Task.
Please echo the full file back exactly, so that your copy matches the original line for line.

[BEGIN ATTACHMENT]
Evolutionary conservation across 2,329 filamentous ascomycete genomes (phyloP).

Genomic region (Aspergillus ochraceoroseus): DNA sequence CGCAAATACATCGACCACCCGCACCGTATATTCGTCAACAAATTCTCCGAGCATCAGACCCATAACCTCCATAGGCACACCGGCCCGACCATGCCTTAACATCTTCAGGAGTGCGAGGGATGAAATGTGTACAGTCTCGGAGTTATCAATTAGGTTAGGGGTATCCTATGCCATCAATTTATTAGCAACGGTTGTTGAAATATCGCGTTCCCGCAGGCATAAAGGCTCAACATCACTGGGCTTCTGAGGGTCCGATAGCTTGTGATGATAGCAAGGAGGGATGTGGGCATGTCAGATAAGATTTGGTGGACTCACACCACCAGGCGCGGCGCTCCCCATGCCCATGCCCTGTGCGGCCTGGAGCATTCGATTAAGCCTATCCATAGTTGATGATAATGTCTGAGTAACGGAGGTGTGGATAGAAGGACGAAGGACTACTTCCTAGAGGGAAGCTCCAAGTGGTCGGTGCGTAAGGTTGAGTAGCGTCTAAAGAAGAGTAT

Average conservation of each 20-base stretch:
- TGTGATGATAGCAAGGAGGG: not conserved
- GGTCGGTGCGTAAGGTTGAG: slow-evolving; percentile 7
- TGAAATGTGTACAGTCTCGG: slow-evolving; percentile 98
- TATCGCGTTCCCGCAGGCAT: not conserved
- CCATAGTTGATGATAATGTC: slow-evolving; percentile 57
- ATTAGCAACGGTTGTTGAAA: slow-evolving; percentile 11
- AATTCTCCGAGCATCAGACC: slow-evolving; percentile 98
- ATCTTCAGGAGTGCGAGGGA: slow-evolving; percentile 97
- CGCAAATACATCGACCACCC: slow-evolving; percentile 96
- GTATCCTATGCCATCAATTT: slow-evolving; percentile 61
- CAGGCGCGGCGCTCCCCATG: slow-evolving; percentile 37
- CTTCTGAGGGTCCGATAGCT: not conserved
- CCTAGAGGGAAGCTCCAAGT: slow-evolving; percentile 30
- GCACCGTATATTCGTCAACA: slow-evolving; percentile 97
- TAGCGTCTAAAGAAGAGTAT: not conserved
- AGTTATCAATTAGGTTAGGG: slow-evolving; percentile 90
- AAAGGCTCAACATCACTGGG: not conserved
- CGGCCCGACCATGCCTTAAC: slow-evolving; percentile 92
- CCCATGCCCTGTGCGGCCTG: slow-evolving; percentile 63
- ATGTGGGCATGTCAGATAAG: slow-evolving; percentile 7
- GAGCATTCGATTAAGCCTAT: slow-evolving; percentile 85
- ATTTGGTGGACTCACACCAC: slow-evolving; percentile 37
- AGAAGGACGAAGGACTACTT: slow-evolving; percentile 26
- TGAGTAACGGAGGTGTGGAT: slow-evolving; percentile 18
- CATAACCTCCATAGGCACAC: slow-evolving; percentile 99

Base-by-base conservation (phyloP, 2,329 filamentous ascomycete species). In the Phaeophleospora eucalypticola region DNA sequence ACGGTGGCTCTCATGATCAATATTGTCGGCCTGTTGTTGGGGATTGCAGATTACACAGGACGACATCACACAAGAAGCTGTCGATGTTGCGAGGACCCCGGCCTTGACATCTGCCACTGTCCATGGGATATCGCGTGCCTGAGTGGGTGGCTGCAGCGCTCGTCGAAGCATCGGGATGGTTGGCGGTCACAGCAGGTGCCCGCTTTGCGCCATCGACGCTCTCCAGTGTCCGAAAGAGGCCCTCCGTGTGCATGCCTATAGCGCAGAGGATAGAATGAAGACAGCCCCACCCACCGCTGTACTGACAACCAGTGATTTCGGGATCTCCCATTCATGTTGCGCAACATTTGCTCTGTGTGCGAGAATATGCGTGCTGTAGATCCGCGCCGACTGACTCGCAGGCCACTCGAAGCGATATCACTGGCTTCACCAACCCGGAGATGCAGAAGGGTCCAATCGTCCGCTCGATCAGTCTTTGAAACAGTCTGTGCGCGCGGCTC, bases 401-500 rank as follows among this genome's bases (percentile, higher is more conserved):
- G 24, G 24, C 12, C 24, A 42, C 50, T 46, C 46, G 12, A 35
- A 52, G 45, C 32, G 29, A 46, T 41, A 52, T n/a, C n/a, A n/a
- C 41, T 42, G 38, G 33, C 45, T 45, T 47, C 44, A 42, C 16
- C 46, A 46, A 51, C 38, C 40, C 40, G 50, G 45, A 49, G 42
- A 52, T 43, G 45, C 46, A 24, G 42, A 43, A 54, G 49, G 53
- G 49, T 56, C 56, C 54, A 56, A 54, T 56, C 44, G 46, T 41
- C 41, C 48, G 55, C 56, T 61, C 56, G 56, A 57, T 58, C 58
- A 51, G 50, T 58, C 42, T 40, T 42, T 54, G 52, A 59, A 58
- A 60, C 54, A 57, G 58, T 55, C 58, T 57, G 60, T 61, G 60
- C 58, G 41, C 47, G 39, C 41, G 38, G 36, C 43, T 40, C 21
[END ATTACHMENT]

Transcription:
Evolutionary conservation across 2,329 filamentous ascomycete genomes (phyloP).

Genomic region (Aspergillus ochraceoroseus): DNA sequence CGCAAATACATCGACCACCCGCACCGTATATTCGTCAACAAATTCTCCGAGCATCAGACCCATAACCTCCATAGGCACACCGGCCCGACCATGCCTTAACATCTTCAGGAGTGCGAGGGATGAAATGTGTACAGTCTCGGAGTTATCAATTAGGTTAGGGGTATCCTATGCCATCAATTTATTAGCAACGGTTGTTGAAATATCGCGTTCCCGCAGGCATAAAGGCTCAACATCACTGGGCTTCTGAGGGTCCGATAGCTTGTGATGATAGCAAGGAGGGATGTGGGCATGTCAGATAAGATTTGGTGGACTCACACCACCAGGCGCGGCGCTCCCCATGCCCATGCCCTGTGCGGCCTGGAGCATTCGATTAAGCCTATCCATAGTTGATGATAATGTCTGAGTAACGGAGGTGTGGATAGAAGGACGAAGGACTACTTCCTAGAGGGAAGCTCCAAGTGGTCGGTGCGTAAGGTTGAGTAGCGTCTAAAGAAGAGTAT

Average conservation of each 20-base stretch:
- TGTGATGATAGCAAGGAGGG: not conserved
- GGTCGGTGCGTAAGGTTGAG: slow-evolving; percentile 7
- TGAAATGTGTACAGTCTCGG: slow-evolving; percentile 98
- TATCGCGTTCCCGCAGGCAT: not conserved
- CCATAGTTGATGATAATGTC: slow-evolving; percentile 57
- ATTAGCAACGGTTGTTGAAA: slow-evolving; percentile 11
- AATTCTCCGAGCATCAGACC: slow-evolving; percentile 98
- ATCTTCAGGAGTGCGAGGGA: slow-evolving; percentile 97
- CGCAAATACATCGACCACCC: slow-evolving; percentile 96
- GTATCCTATGCCATCAATTT: slow-evolving; percentile 61
- CAGGCGCGGCGCTCCCCATG: slow-evolving; percentile 37
- CTTCTGAGGGTCCGATAGCT: not conserved
- CCTAGAGGGAAGCTCCAAGT: slow-evolving; percentile 30
- GCACCGTATATTCGTCAACA: slow-evolving; percentile 97
- TAGCGTCTAAAGAAGAGTAT: not conserved
- AGTTATCAATTAGGTTAGGG: slow-evolving; percentile 90
- AAAGGCTCAACATCACTGGG: not conserved
- CGGCCCGACCATGCCTTAAC: slow-evolving; percentile 92
- CCCATGCCCTGTGCGGCCTG: slow-evolving; percentile 63
- ATGTGGGCATGTCAGATAAG: slow-evolving; percentile 7
- GAGCATTCGATTAAGCCTAT: slow-evolving; percentile 85
- ATTTGGTGGACTCACACCAC: slow-evolving; percentile 37
- AGAAGGACGAAGGACTACTT: slow-evolving; percentile 26
- TGAGTAACGGAGGTGTGGAT: slow-evolving; percentile 18
- CATAACCTCCATAGGCACAC: slow-evolving; percentile 99

Base-by-base conservation (phyloP, 2,329 filamentous ascomycete species). In the Phaeophleospora eucalypticola region DNA sequence ACGGTGGCTCTCATGATCAATATTGTCGGCCTGTTGTTGGGGATTGCAGATTACACAGGACGACATCACACAAGAAGCTGTCGATGTTGCGAGGACCCCGGCCTTGACATCTGCCACTGTCCATGGGATATCGCGTGCCTGAGTGGGTGGCTGCAGCGCTCGTCGAAGCATCGGGATGGTTGGCGGTCACAGCAGGTGCCCGCTTTGCGCCATCGACGCTCTCCAGTGTCCGAAAGAGGCCCTCCGTGTGCATGCCTATAGCGCAGAGGATAGAATGAAGACAGCCCCACCCACCGCTGTACTGACAACCAGTGATTTCGGGATCTCCCATTCATGTTGCGCAACATTTGCTCTGTGTGCGAGAATATGCGTGCTGTAGATCCGCGCCGACTGACTCGCAGGCCACTCGAAGCGATATCACTGGCTTCACCAACCCGGAGATGCAGAAGGGTCCAATCGTCCGCTCGATCAGTCTTTGAAACAGTCTGTGCGCGCGGCTC, bases 401-500 rank as follows among this genome's bases (percentile, higher is more conserved):
- G 24, G 24, C 12, C 24, A 42, C 50, T 46, C 46, G 12, A 35
- A 52, G 45, C 32, G 29, A 46, T 41, A 52, T n/a, C n/a, A n/a
- C 41, T 42, G 38, G 33, C 45, T 45, T 47, C 44, A 42, C 16
- C 46, A 46, A 51, C 38, C 40, C 40, G 50, G 45, A 49, G 42
- A 52, T 43, G 45, C 46, A 24, G 42, A 43, A 54, G 49, G 53
- G 49, T 56, C 56, C 54, A 56, A 54, T 56, C 44, G 46, T 41
- C 41, C 48, G 55, C 56, T 61, C 56, G 56, A 57, T 58, C 58
- A 51, G 50, T 58, C 42, T 40, T 42, T 54, G 52, A 59, A 58
- A 60, C 54, A 57, G 58, T 55, C 58, T 57, G 60, T 61, G 60
- C 58, G 41, C 47, G 39, C 41, G 38, G 36, C 43, T 40, C 21